Guy James Whitworth offers some heartfelt advice to help make this Mardi Gras the kindest and most compassionate we can.
I’m stating the obvious here, I know, but none of us are born fully formed – we all grow, evolve and develop into the beings we are and that never stops happening.
This Mardi Gras/silly season/Queer Christmas, let’s all agree to do things a bit differently. Let us, before introducing old friends to new friends, check, by asking our old friends, ‘What are your pronouns again?’
We live in times where things can change easily and sometimes there are subtle changes in those we love without us even noticing it. The Mardi Gras Festival is such a good opportunity to check in on dear ones, and check if we are being the very best supportive friends we can be.
I remember when I came out as queer years ago, my good old dad informed me, he ‘had never met anyone who was gay before’. Now at this exact point, because my nerves were shot to hell and I was internally screaming, I wasn’t able to inform him that no, there were LGBTQI people all around him, he was just wasn’t noticing it.
In the past two years, I have had two separate friends come out: one as gender fluid and the other as gender non-conforming, both travelling in quite opposite directions (I’ve christened this occurrence my gender double-ender).
I don’t think this is particularly unusual, certainly for us city-bubble sociable types; lots of us know someone who identifies as gender non-binary or whose gender is evolving. (And if you’re reading this and thinking, ‘Actually, no, I don’t,’ well, let me tell you, ‘dad’, you probably do, just without realising it.)
Now, I’m the first to admit it, yup, I’m a total leftie, woke, major social justice warrior. So, yeah, people around me are going to be confident to come out to me and not fear my reaction. However, you don’t have to be the Bernie Saunders supporter that knits their own vegan shoes, like I am, to make space for your friends to feel supported.
One of my awakenings around gender was a few years ago, when I attended a (really rather dull) training seminar where a straight, cisgender woman stood up to speak, yet I noticed she took the trouble of introducing herself with her pronouns of her/she.
In the tea break, she and I chatted, and I said I was curious as to why she had done this. She replied, “Because it’s effortless for me to do so, and it’s easy for me to clear the path for anyone else who may be speaking after me for whom their gender is not as apparent.”
That has stuck with me and taught me many lessons. Now, whenever I undertake any public speaking, I try to throw my pronouns into the mix as early as possible for the same reasons.
Gender can be anything from a celebration to a uniform, a minefield, a mere serving suggestion, an ever-growing weight pulling us under or a key to free us, depending on who we are and where we’re at.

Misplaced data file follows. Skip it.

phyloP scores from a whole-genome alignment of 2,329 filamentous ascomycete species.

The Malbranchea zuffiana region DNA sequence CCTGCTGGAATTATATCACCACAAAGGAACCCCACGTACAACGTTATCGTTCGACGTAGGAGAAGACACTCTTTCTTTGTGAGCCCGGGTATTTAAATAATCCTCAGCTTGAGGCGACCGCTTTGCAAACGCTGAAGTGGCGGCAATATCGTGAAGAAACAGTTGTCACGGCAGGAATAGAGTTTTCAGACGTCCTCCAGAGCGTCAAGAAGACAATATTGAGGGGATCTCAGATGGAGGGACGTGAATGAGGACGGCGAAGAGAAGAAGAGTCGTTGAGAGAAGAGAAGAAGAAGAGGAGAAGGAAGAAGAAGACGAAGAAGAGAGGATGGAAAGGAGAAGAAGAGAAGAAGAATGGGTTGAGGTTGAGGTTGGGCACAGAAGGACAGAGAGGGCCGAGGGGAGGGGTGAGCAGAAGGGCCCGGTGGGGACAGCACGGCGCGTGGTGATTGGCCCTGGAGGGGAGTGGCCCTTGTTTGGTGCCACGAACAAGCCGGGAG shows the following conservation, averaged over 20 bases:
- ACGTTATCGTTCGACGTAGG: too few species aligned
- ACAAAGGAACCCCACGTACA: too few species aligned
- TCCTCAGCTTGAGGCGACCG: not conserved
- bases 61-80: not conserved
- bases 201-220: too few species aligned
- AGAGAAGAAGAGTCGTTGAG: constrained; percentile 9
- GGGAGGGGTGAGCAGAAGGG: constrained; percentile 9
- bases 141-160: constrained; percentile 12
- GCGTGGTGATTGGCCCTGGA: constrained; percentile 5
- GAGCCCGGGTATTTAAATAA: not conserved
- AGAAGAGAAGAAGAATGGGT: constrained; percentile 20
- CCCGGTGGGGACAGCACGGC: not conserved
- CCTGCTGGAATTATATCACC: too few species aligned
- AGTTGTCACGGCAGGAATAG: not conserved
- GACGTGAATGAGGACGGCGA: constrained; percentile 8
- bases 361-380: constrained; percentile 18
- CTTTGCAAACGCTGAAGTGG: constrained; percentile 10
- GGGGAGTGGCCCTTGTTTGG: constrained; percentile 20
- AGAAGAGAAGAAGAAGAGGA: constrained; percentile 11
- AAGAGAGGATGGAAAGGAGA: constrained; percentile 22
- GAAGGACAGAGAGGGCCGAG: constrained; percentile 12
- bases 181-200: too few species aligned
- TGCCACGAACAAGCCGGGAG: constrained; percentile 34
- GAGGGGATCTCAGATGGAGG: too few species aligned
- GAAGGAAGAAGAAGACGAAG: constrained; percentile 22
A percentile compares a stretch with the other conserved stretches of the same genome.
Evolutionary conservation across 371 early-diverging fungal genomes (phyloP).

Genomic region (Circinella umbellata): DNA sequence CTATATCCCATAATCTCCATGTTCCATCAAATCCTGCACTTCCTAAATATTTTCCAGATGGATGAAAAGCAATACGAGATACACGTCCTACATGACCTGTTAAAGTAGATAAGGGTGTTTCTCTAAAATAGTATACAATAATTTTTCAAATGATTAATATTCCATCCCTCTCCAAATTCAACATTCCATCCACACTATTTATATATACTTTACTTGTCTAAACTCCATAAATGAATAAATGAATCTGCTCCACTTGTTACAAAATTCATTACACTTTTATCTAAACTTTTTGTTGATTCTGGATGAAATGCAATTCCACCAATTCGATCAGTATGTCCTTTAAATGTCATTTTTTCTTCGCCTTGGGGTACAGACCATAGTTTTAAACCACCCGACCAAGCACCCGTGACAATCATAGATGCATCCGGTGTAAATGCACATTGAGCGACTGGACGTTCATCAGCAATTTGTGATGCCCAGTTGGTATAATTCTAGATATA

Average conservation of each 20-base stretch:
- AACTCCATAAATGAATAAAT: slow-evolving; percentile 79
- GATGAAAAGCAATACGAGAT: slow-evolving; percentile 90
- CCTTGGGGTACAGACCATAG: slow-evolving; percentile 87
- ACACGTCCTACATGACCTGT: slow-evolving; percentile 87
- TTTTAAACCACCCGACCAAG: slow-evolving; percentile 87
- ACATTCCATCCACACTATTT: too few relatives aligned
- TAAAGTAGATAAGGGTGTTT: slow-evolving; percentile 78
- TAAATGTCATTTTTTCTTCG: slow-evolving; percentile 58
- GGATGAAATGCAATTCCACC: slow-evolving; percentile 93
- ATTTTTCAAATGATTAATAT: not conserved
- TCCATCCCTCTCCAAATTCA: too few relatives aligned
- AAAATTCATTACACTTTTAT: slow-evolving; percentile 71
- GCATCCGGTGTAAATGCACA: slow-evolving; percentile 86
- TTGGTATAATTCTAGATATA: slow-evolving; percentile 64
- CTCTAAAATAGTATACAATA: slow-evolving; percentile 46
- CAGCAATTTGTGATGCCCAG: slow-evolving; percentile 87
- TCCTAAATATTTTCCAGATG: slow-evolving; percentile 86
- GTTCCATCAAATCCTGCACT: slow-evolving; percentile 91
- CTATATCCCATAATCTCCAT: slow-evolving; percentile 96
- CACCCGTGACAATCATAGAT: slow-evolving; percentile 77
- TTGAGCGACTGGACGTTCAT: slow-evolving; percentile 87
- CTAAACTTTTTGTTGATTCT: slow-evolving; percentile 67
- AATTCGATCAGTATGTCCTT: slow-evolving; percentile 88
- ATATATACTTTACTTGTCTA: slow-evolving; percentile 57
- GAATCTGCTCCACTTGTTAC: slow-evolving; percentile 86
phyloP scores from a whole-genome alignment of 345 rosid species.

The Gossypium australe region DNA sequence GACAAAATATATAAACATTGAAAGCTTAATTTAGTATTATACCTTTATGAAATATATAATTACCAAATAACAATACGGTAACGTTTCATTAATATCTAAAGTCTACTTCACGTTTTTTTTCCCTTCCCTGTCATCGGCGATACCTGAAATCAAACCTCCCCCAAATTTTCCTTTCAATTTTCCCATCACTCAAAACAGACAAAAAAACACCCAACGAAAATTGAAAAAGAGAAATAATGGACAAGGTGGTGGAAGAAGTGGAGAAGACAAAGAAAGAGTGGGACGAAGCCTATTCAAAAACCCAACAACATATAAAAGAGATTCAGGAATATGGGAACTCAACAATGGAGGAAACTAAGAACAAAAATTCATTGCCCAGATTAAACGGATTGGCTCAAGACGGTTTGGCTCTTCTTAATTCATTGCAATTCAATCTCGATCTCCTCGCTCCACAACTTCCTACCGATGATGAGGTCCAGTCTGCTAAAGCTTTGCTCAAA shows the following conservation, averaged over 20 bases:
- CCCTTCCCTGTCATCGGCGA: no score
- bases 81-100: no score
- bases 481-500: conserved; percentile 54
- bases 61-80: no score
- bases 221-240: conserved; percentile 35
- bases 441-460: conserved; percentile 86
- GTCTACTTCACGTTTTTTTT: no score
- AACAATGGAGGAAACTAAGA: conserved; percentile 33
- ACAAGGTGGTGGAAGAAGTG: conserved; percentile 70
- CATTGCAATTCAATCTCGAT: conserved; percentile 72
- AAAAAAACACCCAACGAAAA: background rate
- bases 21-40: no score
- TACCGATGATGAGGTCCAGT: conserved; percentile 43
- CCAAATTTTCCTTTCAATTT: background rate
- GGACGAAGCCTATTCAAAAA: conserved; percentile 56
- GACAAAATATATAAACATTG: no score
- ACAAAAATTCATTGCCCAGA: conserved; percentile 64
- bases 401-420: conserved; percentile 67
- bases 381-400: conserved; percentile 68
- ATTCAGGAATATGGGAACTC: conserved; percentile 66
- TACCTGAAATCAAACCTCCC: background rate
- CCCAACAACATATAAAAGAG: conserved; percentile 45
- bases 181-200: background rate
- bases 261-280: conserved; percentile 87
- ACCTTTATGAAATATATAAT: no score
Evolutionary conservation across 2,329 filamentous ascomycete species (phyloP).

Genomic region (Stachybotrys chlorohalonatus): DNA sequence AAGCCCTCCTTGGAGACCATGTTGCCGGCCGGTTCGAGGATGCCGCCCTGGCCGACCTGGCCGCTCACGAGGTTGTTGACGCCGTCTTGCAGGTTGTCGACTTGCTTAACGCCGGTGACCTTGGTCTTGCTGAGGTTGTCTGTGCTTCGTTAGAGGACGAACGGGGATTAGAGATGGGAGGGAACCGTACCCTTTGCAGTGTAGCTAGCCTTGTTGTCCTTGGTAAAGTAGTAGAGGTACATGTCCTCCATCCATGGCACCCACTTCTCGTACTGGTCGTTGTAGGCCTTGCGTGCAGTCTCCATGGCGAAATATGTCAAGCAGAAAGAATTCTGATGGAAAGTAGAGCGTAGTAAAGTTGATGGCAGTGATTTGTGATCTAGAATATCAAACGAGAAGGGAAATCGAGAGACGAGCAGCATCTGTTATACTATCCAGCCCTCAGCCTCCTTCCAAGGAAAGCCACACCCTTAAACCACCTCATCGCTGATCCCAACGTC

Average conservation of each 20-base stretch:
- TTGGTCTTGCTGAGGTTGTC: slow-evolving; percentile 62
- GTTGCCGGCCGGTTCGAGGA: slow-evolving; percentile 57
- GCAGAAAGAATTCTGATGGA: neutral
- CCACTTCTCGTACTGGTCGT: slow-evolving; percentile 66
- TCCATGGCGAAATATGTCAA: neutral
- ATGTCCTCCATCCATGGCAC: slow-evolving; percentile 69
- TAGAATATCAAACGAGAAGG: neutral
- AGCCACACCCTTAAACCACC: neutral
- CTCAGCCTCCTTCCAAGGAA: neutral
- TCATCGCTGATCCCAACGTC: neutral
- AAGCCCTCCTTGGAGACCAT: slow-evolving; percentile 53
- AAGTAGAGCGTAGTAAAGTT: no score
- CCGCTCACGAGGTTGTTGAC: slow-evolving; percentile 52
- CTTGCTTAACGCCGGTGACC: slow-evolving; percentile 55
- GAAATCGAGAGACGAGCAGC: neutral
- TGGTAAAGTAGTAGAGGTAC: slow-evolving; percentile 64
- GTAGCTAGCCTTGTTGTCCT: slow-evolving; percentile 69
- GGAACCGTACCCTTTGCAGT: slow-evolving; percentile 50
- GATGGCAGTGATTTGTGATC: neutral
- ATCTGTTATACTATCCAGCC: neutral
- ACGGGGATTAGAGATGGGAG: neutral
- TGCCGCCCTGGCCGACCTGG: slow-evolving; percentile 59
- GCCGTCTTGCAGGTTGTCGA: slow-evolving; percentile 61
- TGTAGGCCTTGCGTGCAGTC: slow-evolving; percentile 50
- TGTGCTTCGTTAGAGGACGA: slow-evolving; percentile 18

Personally, I identify as gender nonconforming (or as I call it in my head, gender non-performing) because, well, in so many ways I don’t really conform to the typically male ideal.
Some days I feel a bit like a gender identity fraud, because all I can muster is a dull, basic male representation to show the world, sometimes not, sometimes I’m braver and more daring/reckless/provocative, but that’s up to me and no-one else.
I keep people around me who, when I turn up to meet them, don’t make a fuss or mention my make up or how I’m dressed. I want to turn up, to wherever I’m supposed to be, and not made to feel self-aware or uncomfortable. Really, who cares if I’m sporting a couple of (expertly blended) smokey eyes? A GLOBAL PANDEMIC IS CURRENTLY RUNNING RAMPAGE, FOR THE LOVE OF CHEESES! Although, yes, actually, this is a new cardigan, thank you for noticing.
Saying personal stuff out loud can be scary. To some, terms like gender fluid, genderqueer, gender non-conforming, gender variant and gender deviant can be new, overwhelming and strange, and people’s reactions can never be predicted. Let’s all undertake some research and find out what these terms mean.
Such a small act as checking pronouns can make such a massive difference to how our friends experience validation and a sense of being ‘seen’ in the world.
Be kind. It may not be your life experience, but respect it is somebody else’s. Don’t be a Gender offender.
Guy James Whitworth is a Sydney-based artist and author. His book, Signs of a Struggle – is available from The Bookshop Darlinghurst and good bookshops everywhere. He can be followed on Instagram and Twitter.